Okonomiyaki Recipe

This Japanese-style cabbage pancake is made with cabbage, carrots, scallions, and eggs.

Prep time 15 minutes to 20 minutes

Cook time 19 minutes to 23 minutes

Serves 2-4

Nutritional Info

Ingredients

For the pancake:

  • 1/2

    medium green cabbage (about 1 pound)

  • 2

    medium carrots (about 6 ounces total)

  • 4

    medium scallions

  • 1/2 cup

    water

  • 1 tablespoon

    hondashi

  • 2

    large eggs

  • 1 1/2 teaspoons

    kosher salt

  • 1 cup

    all-purpose flour

  • 2 tablespoons

    toasted sesame oil

For the sauce:

  • 1/3 cup

    ketchup

  • 1 tablespoon

    Worcestershire sauce

  • 1 tablespoon

    oyster sauce

For the seasoned mayonnaise and garnish:

Instructions

Make the pancake:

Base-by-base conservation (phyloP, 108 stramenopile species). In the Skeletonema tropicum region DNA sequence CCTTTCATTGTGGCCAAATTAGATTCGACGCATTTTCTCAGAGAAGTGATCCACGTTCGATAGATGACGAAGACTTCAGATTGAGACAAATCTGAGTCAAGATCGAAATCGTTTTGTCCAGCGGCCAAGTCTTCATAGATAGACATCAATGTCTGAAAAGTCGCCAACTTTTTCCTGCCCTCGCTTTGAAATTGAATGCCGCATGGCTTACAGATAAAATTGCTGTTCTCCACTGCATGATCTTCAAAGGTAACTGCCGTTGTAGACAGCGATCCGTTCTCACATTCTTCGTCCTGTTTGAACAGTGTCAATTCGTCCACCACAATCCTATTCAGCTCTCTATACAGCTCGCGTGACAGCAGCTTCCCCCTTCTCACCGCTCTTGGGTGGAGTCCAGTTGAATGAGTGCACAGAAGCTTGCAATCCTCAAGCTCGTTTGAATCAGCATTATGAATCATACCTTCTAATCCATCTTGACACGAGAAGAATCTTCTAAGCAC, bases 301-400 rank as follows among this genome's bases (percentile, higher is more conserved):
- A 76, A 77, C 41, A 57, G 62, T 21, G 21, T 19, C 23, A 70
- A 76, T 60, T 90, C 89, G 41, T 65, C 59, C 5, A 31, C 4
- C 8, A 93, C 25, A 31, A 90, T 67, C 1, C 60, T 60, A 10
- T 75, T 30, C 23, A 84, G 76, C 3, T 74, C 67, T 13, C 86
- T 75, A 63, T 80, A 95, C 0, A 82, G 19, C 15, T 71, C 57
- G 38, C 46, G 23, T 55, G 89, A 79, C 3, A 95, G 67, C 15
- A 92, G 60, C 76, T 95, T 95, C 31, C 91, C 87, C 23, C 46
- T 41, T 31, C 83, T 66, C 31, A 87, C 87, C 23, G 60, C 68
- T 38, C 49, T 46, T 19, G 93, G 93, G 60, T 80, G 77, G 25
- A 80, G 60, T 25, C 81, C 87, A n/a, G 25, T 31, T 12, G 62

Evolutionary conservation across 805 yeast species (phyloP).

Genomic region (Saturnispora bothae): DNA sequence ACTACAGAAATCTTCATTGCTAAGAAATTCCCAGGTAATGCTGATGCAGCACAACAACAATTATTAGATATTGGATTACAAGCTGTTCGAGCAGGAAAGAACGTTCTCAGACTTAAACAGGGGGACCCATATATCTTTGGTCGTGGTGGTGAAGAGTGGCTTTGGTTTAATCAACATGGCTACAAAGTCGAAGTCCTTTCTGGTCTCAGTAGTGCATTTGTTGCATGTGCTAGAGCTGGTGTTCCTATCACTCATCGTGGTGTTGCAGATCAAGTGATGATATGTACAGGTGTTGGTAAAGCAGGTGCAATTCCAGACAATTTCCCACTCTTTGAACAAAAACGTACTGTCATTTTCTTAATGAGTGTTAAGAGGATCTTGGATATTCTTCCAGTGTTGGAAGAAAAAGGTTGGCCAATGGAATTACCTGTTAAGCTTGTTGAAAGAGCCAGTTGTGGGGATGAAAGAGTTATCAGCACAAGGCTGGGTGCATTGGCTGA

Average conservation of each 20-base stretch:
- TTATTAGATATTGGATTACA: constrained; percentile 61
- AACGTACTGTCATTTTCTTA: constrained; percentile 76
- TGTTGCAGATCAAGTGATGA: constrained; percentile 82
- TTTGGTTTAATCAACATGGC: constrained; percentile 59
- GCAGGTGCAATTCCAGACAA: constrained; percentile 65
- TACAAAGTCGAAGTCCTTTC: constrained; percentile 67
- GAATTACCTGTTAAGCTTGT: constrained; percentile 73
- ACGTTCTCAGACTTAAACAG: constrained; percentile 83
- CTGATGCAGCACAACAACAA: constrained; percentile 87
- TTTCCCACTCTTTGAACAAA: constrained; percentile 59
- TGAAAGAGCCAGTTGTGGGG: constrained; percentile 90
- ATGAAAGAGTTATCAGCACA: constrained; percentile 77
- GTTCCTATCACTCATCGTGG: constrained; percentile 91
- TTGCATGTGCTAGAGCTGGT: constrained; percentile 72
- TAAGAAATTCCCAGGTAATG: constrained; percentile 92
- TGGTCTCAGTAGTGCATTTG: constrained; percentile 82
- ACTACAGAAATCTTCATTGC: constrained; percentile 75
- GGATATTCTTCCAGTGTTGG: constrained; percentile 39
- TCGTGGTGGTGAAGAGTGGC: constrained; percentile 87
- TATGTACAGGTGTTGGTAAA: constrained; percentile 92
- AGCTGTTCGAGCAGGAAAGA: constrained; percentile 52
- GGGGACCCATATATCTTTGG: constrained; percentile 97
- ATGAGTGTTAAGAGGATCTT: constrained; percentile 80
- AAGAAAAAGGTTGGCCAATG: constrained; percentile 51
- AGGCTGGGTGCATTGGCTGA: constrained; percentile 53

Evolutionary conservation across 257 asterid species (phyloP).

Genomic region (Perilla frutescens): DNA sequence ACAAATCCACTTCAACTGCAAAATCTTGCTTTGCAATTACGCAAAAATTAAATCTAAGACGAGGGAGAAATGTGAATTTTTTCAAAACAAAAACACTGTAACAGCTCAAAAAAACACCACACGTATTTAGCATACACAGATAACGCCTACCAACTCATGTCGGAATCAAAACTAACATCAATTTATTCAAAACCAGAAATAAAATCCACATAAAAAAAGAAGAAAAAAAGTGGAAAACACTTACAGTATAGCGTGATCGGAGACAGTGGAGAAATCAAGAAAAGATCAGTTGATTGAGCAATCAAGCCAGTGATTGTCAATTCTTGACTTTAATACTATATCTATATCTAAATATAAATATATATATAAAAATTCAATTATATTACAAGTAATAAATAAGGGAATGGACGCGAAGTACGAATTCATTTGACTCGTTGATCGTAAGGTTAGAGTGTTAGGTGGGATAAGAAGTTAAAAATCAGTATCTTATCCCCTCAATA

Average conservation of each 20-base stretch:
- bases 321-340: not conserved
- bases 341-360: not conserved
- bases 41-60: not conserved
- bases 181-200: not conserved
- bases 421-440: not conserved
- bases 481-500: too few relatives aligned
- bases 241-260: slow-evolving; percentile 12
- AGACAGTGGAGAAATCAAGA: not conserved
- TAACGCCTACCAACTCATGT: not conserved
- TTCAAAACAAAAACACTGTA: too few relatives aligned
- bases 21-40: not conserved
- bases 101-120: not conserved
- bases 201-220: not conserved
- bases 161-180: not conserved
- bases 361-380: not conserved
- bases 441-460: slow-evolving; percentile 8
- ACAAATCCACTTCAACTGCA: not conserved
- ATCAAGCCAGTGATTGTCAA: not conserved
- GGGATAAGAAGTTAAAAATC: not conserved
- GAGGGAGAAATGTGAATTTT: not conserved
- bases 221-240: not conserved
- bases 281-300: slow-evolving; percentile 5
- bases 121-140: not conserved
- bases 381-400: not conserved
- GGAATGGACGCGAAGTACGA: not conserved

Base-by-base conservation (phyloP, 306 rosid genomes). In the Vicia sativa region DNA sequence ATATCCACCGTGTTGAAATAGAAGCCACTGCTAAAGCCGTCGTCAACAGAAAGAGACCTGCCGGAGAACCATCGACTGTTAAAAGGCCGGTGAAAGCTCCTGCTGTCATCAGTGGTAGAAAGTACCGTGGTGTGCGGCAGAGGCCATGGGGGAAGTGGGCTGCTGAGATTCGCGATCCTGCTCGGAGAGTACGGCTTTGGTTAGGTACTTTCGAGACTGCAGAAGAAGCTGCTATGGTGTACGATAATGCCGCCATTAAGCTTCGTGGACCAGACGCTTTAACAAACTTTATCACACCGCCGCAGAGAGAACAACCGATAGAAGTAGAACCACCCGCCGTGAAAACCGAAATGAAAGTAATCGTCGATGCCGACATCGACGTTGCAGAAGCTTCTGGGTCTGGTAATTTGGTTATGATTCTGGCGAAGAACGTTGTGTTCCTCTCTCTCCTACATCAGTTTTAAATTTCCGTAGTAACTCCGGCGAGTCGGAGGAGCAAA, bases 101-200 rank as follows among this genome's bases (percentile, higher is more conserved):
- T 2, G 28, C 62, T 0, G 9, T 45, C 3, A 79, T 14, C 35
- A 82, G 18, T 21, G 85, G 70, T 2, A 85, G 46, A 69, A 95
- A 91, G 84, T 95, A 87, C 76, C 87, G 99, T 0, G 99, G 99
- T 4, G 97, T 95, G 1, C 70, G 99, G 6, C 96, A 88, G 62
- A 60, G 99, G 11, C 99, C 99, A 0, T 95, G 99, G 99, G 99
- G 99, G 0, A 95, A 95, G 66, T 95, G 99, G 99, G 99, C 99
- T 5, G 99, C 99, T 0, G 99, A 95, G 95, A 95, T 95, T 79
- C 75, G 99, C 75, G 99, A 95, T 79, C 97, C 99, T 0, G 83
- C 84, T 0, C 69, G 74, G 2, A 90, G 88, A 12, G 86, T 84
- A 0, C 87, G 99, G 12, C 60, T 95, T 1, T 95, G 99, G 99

1. Prepare the following ingredients, adding each to the same large bowl as you complete it: Cut 1/2 medium cabbage in half and cut out the core. Very thinly slice the cabbage until you have about 4 packed cups. Peel 2 medium carrots and grate on the large holes of a box grater (1 1/2 cups). Thinly slice 4 medium scallions, then reserve 2 tablespoons of the dark green parts for garnish and add the remaining scallions to the cabbage mixture. Toss to combine.

  2. Place 1/2 cup water and 1 tablespoon hondashi in a liquid measuring cup or medium bowl and whisk to combine. Add 2 large eggs and 1 1/2 teaspoons kosher salt, and whisk to combine. Pour over the cabbage mixture and toss to combine.